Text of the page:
China envoy says deep divides threaten climate talks
BEIJING (Reuters) - Rich and developing countries have little hope of overcoming key disagreements over how to fight global warming, China's climate change ambassador said on Wednesday, warning of a year of troubled negotiations.
China's Special Representative for Climate Change Negotiations, Yu Qingtai, said as nations seek a new global treaty on climate change by the end of 2010, major players are unlikely to budge on the issues that stymied stronger agreement at the contentious Copenhagen climate summit in late 2009.
"There may be some adjustments and shifts in the positions and tactics of the various sides, but I personally believe that on some core issues, the positions of the major parties will not undergo any substantive changes," Yu said at a meeting in Beijing on China's climate change policies.
After they failed to agree on a comprehensive pact at Copenhagen, negotiators now hope to put together a binding treaty through meetings culminating in Mexico late this year.
Yu was not hopeful.
"We can expect that in the coming year, there'll still be a mix of consensus and conflict, of cooperation and struggle, on the stage of climate diplomacy," he said. "The progress of the international negotiations faces very many difficulties."
Yu's comments added to recent gloomy forecasts for the climate negotiations, an issue that could add to tensions with the United States.
Agreeing a U.N. climate treaty in 2010 will be "very difficult," the head of the U.N. Climate Change Secretariat, Yvo de Boer, said on Tuesday.
China has passed the United States to become the biggest producer of greenhouse gas emissions from human activity. Yet China is a developing country with average greenhouse gas output per person far lower than in wealthy countries.
That dual status has put Beijing at the heart of disputes with the United States, European Union and other rich economies about how developed and big developing countries should share out burdens for controlling greenhouse gas emissions.
Also crucial is how much international scrutiny should apply to the emissions actions of big developing nations.
In Copenhagen, China and other poorer countries accused the West of offering too little in the way of emissions cuts and climate funds and technology to the Third World.
Britain, Sweden and other countries accused China of obstructing stronger agreement at the Copenhagen summit, which ended with a non-binding accord.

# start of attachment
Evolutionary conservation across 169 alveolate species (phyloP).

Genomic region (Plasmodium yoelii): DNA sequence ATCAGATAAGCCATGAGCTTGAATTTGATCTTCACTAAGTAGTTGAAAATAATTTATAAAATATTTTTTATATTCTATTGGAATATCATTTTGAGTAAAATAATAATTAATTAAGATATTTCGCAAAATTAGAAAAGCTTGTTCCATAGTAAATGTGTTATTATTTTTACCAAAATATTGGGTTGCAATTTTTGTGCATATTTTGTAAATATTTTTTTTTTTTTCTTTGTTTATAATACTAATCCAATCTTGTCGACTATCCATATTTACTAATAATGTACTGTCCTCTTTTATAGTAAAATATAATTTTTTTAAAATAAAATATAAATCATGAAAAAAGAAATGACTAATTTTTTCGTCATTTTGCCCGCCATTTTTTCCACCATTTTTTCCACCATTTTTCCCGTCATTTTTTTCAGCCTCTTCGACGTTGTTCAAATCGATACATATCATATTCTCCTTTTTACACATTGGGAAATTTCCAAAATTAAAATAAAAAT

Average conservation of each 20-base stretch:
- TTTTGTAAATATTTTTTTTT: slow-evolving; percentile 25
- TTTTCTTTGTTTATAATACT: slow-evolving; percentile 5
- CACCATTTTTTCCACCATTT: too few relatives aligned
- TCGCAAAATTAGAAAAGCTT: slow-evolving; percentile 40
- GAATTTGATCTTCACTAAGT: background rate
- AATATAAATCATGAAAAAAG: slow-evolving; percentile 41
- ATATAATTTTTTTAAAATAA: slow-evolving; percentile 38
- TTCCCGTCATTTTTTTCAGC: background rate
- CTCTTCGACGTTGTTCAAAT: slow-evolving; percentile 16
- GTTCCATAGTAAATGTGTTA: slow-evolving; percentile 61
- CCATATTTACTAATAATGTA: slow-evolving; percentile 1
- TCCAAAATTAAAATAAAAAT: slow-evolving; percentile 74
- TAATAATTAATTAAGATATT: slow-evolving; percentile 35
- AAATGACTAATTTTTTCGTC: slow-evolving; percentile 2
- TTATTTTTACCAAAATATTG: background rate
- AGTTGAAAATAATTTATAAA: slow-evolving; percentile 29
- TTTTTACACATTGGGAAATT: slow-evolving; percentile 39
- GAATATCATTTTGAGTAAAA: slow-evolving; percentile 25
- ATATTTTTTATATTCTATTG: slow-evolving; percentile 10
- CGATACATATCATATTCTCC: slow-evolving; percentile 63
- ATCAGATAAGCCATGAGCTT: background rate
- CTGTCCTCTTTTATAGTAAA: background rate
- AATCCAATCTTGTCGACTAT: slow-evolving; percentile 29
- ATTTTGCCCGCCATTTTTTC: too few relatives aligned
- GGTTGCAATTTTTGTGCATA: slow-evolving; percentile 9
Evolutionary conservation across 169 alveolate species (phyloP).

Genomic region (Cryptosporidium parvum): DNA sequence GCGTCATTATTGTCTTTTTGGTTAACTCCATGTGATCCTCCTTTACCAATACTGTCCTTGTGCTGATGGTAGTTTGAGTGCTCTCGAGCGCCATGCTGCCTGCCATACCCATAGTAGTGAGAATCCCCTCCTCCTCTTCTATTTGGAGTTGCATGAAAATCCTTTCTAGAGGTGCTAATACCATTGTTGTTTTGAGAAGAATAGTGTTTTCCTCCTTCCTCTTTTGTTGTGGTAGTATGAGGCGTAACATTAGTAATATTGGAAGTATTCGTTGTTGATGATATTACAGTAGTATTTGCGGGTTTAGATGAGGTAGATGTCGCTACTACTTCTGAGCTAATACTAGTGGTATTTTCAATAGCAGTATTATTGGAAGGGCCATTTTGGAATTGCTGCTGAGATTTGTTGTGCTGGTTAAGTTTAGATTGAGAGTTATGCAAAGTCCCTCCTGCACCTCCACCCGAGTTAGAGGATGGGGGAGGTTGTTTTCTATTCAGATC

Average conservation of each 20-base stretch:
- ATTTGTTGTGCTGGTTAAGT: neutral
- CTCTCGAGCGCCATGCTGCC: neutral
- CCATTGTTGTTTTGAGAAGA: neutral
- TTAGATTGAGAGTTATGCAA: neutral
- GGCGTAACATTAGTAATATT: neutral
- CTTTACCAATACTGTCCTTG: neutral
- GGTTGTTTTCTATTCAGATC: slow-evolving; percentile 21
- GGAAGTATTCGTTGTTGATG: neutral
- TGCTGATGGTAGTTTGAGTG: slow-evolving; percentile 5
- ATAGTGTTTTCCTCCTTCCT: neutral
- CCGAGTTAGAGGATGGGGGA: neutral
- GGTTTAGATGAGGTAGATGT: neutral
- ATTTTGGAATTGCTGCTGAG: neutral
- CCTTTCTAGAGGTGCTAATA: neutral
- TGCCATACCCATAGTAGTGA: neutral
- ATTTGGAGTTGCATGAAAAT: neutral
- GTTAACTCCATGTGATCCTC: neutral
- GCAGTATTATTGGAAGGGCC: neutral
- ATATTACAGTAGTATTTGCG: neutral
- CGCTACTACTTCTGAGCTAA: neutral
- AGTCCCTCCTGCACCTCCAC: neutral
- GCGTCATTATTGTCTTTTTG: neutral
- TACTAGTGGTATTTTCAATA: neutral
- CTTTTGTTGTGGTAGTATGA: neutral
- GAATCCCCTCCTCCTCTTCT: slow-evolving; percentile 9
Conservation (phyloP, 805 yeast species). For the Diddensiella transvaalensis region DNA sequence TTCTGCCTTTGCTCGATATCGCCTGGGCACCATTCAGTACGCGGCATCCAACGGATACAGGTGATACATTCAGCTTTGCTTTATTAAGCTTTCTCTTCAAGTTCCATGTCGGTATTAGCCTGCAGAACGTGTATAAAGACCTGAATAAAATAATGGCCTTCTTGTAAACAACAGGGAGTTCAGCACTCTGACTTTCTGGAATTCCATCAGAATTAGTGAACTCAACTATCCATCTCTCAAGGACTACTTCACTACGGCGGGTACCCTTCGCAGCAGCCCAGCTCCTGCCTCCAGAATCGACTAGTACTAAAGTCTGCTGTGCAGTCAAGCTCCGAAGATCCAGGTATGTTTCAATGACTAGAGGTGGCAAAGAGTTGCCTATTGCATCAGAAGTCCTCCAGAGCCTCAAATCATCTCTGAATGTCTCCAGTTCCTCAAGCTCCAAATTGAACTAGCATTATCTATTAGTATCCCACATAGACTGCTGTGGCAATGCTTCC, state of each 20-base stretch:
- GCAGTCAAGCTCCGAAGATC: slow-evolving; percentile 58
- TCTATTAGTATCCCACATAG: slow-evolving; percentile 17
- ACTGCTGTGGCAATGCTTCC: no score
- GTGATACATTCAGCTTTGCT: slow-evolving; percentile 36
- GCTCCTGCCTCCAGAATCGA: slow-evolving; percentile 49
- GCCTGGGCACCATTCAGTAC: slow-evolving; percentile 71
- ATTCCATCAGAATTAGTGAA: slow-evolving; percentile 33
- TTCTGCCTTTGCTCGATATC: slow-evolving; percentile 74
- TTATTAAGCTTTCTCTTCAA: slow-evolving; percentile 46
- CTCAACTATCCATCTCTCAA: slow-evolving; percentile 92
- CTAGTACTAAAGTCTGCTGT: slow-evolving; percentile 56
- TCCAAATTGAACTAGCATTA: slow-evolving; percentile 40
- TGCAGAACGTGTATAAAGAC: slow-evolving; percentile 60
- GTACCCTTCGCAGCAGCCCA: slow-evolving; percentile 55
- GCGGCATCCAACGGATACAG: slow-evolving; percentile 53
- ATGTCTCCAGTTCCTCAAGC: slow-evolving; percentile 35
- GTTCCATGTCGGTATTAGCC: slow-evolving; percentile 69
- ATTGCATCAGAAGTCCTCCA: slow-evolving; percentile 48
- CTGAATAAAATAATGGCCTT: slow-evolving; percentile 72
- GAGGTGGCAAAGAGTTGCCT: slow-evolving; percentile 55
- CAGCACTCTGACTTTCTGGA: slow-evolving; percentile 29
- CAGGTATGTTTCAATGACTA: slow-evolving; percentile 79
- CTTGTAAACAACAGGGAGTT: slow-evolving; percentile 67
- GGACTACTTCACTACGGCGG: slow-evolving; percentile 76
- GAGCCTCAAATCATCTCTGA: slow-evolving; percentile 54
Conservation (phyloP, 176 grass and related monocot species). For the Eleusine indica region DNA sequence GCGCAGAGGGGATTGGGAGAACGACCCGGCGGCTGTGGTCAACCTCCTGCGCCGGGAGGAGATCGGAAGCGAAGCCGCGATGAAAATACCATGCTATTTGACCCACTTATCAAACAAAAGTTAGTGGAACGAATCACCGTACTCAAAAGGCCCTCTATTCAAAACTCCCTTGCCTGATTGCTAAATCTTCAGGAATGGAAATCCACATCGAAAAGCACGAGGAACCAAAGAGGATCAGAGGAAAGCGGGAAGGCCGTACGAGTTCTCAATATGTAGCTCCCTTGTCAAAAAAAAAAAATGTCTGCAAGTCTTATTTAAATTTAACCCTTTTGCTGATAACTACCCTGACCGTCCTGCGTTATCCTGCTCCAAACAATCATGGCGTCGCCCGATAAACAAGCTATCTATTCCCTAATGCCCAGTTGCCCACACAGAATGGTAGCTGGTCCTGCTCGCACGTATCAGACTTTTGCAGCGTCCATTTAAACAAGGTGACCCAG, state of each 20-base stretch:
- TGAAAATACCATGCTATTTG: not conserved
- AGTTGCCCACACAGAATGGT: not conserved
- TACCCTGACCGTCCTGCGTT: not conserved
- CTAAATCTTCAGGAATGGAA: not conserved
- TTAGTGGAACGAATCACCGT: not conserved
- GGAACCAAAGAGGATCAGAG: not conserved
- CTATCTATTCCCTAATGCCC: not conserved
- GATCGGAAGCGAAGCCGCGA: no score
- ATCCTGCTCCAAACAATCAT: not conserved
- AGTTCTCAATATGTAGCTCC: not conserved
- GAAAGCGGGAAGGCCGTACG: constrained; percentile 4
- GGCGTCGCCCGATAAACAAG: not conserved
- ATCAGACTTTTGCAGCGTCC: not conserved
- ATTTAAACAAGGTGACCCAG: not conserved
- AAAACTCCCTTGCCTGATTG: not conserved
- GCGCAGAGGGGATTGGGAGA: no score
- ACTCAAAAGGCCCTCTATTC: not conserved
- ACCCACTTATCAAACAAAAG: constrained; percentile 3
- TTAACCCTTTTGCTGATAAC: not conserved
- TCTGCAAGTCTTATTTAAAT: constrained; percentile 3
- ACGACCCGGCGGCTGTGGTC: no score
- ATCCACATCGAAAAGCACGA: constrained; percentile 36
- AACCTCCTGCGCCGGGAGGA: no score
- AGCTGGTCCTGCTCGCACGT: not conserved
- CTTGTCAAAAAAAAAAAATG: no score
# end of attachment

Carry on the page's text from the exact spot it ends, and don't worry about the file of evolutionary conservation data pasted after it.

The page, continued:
China should not expect wealthy countries to change their tune this year, said Yu.
"I believe that there won't be any substantive change in the developed countries' settled policy of shifting blame to the developing countries," he said.
"They will continue pressuring the developing countries to shoulder unreasonable responsibilities."
The speeches by Yu and other Chinese climate policy officials were published online by an official news website (www.china.com.cn).
Yu said China and other developing countries would defend their right to grow their economies without taking on internationally binding emissions targets.
Chinese President Hu Jintao said on Tuesday he was committed to fighting climate change and pressing forward with a domestic goal to cut carbon intensity.
China has vowed to reduce the amount of carbon dioxide -- the main greenhouse gas from human activity -- emitted to create each unit of economic worth by 40-45 percent by 2020, compared with 2005 levels.
This goal would let China's greenhouse gas emissions keep rising, but more slowly than economic growth.
But Hu also said Beijing was committed to the "common but differentiated" principle: that developing countries should take action to fight climate change, but not assume the internationally binding emissions targets that developed countries must shoulder under U.N.-backed climate treaties.
Yu said negotiators should not expect China to budge.
"When it comes to responsibilities that we should not assume, that harm our national interests, we will resolutely hold out, no matter how much pressure there is in the negotiations," said Yu.
(Editing by David Fogarty)
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